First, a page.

I'm a partner in the advanced analytics group at Bain & Company, the global management consulting firm. My primary focus is on marketing analytics (bio). I've been writing here (views my own) about marketing, technology, e-business, and analytics since 2003 (blog name explained).

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May 12, 2006

Think Viral, Act Tribal

An entrepreneur approached us recently, puzzled and a little frustrated.  She had what was, on the face of it, a great idea for a personal gift business.  Even better, one tailor-made for viral marketing: it was the kind of thing that you'd expect people would pass along as an affordable and useful service to family, friends, neighbors, co-workers, fellow church-goers...  But despite doing the de rigueur marketing du jour -- paid search and telling folks she new about it -- she wasn't making any appreciable gains toward the 100,000 user milestone she had set for herself and for investors as a gate for further effort and funding.

Viral marketing is conceptually easy to get, but tactically hard to do.  One way to understand it better is to actually approach it the way epidemiologists do, which is to understand disease vectors and transmission mechanisms.  The former refers to the paths through which an illness spreads, while the latter refers to how sickness gets passed along, and by whom.  Listening to the entrepreneur it became clear that while she had a highly nuanced view of her ultimate target customer segments, she had a very uniform view of the folks who would get the message to them. 

To unpack the challenge, we suggested the following exercise.  Assume for a second that the virus will spread in a simple 1:10 pattern -- that is, each person tells ten, who then each tell ten in turn.  In six "hops" you get to 100,000 people (ignore the decay rate for the moment).  Question is, how do you sustain signal strength and consistency across each hop?  The answer lies in figuring out who in advance your likely carrier for each hop might be, based on formal and informal roles; next, understand his tribe, his mechanisms for engaging it, and his motivations for doing so; then package your "virus" for maximum effect in that context.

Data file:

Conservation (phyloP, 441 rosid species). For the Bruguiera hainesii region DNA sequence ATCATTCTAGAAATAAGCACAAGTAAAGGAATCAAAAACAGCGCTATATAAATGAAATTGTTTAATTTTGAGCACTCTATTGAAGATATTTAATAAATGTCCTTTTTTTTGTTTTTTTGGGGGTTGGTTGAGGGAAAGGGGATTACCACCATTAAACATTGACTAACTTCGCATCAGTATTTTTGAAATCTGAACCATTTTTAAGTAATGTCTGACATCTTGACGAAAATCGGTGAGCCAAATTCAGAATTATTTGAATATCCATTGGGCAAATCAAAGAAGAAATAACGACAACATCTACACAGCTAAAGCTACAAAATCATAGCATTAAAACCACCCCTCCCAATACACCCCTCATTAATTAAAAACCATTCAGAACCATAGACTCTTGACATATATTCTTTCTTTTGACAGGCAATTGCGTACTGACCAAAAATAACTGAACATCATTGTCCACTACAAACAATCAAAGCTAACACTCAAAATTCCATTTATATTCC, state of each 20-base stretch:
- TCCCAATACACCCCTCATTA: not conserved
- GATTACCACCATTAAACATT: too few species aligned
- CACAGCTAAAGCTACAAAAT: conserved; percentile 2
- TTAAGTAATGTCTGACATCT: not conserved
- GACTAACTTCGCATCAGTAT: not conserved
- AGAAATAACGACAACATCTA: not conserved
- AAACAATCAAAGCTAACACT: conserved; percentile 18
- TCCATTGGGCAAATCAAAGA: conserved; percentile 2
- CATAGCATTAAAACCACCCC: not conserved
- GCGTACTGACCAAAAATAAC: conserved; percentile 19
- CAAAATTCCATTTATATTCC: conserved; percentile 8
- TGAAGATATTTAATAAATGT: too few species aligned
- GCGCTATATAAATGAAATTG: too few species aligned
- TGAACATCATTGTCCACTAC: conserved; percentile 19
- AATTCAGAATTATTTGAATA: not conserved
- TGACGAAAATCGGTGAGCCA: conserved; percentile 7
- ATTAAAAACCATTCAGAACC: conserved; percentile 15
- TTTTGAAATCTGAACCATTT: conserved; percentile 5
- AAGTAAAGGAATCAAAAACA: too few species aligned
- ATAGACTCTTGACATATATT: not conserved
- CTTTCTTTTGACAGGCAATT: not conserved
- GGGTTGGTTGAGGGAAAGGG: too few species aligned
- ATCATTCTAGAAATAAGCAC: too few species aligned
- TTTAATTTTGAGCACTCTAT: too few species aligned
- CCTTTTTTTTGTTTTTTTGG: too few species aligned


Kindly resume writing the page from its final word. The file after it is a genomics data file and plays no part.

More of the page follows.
Here's how this might work in practice.  Let's take a popular example:  "most-emailed articles".  Today, the tools used by popular services like NYT Online include a form element where you can add your comments on an article you are forwarding to an acquaintance.  One essential lesson from "Structured Collaboration" best practices is that blank text fields are some of the least effective elements for enabling people to interact.  Most people, confronted with the "comments" field, might type something like "Thought you'd find this interesting" if they type anything at all.  I presume they wouldn't have sent the article if they didn't think the recipient wouldn't find it interesting -- making the comment gratuitous, and missing the opportunity to convey something else.

That "something else" could be information that could provide *context* to the recipient.  Let's assume the form element was, instead of a comment, a drop-down list or set of check boxes that described the recipient, or recipient group in some way.  For example, recipients could be "work", or "school", or "church", or "government", etc.  What would this allow us to do?  It would allow us to convey the article in the context of other related articles that together might point to a theme. 

This synthesis could help to convey a point much more powerfully than sending along the isolated example might. (To sustain usage of a mechanism like this, the email might provide only a short article summary and a link that would bring each successive recipient back to a site from which the enhanced forwarding mechanism could be used again.)

Taking this one step further, add tagging.  Other readers subscribing to those tags (via email or RSS, doesn't really matter) will be more "susceptible" to reading those forwarded articles knowing they have been categorized into a bucket they care about (at least until tag spam causes this increased receptivity to decay).

Now, let's add a motivation layer.  For example, let's assume that if you forward an article, or for that matter any other viral marketing element, you and the recipient are automatically entered in a sweepstakes drawing, or get a coupon.  Providing context to the recipient also provides information to the sponsor/ marketer that allows these offers to be more closely tailored.

On a related front, my friend Bill Ives just signed on to help another friend, Peter Gloor, at Peter's social network analysis software firm iQuest Analytics.

I'd be interested in hearing about any applications people know of that demonstrate these ideas today.


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